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Jeong Jae-eun



Run time:

1h 52m

A coming-of-age film where a group of young women see their friendship fracture amid festering economic and social anxiety

“What’s so important about the past? The present matters,” states one of Jeong Jae-eun's fivesome of high school friends transiting into womanhood and finding their once watertight bonds are starting to fissure.

Jeong’s debut feature is an understated and deeply naturalistic portrait of the prickly transition from being a carefree gang of girls to inheriting the toil and insecurities of the grown-up world.

A film very much of its time, it explores how the arrival adulthood felt at the turn of the century in a changing Korea where technology is flipping the lives of Koreans both professionally and socially, with text messages, often splashed across the screen, provide a vital means of keeping the increasingly estranged girls in touch.

The fivesome have branched in a wide range of career paths and adulthood workloads. Hae-joo (Lee Yo-won – Attack the Gas Station) has managed to escape the bleak industrial trappings of Incheon at the time, instead finding herself overworked at a brokerage firm in Seoul.

Tae-hee (Bae Doona – Sympathy for Mr. Vengeance, The Host, A Girl at My Door) is an unpaid worker at her family's sauna while volunteering as a typist for a poet with cerebral palsy.

Ji-young (Ok Ji-young) struggles to find work while living in a rundown house with her elderly grandparents, while twin sisters Bi-ryu (Lee Eun-shil) and Ohn-jo (Lee Eun-jo) live on their own selling handmade jewellery on the street.

The film’s title is a reference to a cat the friends collectively adopt, or more accurately attempt to gift among each other, as their busying lives hault such pet-owning frivolities.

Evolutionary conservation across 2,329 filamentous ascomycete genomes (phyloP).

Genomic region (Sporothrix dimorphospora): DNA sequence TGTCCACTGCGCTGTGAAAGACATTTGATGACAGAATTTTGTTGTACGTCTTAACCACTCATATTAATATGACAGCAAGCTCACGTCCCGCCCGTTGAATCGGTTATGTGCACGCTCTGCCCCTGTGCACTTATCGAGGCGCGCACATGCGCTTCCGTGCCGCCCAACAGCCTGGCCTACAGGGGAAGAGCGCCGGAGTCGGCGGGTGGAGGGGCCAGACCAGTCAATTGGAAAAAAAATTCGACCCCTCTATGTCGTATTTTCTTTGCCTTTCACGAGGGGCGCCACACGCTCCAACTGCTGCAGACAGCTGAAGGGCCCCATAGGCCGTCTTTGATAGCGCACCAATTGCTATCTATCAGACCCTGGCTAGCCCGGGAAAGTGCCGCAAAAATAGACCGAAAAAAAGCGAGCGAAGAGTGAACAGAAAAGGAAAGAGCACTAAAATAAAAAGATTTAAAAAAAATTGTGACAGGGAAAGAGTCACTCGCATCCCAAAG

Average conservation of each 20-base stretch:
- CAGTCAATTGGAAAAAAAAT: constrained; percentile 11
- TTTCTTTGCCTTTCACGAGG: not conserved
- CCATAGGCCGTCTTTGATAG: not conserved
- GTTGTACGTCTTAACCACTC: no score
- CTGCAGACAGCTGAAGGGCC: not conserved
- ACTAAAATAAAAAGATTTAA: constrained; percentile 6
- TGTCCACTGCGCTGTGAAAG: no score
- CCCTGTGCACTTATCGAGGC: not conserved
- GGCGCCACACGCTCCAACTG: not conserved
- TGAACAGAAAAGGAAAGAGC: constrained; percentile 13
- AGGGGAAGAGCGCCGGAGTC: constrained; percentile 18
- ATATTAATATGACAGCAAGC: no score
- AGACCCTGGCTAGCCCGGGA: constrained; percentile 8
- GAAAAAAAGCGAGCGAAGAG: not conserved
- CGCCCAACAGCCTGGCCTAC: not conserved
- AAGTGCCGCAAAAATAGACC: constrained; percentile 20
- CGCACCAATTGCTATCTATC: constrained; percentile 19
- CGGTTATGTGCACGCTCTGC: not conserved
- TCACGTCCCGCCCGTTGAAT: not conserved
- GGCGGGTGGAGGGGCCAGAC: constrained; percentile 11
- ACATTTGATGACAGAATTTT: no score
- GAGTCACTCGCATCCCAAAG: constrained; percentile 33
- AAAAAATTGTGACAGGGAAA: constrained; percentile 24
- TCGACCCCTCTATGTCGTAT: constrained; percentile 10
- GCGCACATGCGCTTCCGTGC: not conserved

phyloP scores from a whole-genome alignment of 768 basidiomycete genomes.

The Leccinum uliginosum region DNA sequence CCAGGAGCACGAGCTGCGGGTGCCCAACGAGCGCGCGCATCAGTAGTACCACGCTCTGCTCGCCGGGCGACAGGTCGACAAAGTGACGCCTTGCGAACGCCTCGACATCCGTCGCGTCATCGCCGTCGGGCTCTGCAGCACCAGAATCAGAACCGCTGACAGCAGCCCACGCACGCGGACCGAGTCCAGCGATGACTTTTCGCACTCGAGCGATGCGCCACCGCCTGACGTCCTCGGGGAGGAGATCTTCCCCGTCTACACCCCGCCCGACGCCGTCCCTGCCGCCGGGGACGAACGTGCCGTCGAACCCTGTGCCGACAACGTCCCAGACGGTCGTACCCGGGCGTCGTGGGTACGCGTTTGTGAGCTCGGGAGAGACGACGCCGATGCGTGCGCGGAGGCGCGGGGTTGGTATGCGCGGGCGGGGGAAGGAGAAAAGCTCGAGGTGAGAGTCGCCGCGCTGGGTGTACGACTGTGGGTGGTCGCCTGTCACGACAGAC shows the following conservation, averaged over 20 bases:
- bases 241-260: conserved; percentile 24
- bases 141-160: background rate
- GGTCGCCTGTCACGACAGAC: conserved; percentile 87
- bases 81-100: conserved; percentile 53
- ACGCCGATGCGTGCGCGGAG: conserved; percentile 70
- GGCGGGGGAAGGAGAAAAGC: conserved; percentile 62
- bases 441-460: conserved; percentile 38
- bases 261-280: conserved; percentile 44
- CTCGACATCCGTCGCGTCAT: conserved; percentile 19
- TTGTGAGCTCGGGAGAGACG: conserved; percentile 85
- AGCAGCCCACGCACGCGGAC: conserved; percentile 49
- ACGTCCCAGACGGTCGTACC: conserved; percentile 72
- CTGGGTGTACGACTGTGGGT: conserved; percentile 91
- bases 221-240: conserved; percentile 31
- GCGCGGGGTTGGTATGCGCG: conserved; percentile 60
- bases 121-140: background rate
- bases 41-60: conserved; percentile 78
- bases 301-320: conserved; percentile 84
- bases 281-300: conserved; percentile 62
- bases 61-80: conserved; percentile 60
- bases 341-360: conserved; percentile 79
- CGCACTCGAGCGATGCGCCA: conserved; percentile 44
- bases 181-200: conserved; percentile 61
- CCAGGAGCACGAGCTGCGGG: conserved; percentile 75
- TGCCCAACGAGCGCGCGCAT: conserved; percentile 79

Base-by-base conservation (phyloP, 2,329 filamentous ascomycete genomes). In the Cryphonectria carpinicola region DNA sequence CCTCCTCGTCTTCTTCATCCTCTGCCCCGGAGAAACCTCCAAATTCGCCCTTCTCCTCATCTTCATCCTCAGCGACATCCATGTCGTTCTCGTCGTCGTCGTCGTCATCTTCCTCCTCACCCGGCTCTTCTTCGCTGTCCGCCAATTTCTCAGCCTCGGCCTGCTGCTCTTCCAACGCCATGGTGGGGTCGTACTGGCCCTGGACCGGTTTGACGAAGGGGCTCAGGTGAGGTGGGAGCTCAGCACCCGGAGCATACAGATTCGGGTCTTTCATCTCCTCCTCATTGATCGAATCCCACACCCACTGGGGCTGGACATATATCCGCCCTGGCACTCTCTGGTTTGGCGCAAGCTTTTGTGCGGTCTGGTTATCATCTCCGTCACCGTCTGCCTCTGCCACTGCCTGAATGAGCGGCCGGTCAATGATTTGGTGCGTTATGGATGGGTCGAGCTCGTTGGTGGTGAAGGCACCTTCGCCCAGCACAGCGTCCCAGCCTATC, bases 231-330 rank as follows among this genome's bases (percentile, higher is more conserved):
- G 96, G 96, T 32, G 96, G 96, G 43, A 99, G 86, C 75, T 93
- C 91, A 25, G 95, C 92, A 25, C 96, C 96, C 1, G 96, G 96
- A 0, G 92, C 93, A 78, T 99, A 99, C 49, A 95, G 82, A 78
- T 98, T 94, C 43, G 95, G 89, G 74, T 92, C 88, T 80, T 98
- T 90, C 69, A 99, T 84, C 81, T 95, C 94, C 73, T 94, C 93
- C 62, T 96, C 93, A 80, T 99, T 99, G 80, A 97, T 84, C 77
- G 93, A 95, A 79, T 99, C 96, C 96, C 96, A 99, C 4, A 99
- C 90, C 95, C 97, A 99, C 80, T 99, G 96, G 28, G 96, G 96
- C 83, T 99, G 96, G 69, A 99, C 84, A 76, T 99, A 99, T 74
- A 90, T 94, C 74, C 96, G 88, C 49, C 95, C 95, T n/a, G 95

This is a not a film of black and white contrasts though. We see the differing pressures placed on these young woman – whether that is the stress of being overworked or the stress of not having a job – comprehending them as characters on their own difficult and differing path.

While Oldboy, Memories of Murder and A Tale of Two Sisters propelled Korean Cinema to new levels in 2003, this was the first Korean film of the new millennium that effectively time-capsuled the mood of the country and its ‘Millennial’ generation.

The local market aside, this is a film we can all comprehend. That feeling of drifting from people we felt would form the fabric of our entire lives. Of seeing an unbreakable bond loosen as an adult existence and its demands instead take priority.

However, it is also about how friendships survive such challenges. How they evolve and take new forms in adulthood. That friend you can call after months and pick up where you left off.

Only through the film’s natural vision of such relationships does this feel such a real experience for viewers, boosted by a superb array of performances, not just from future superstar Bae Doona, but the wider group too.

This is a film about a group of girls from the unfashionable Incheon, but its themes are universally human.

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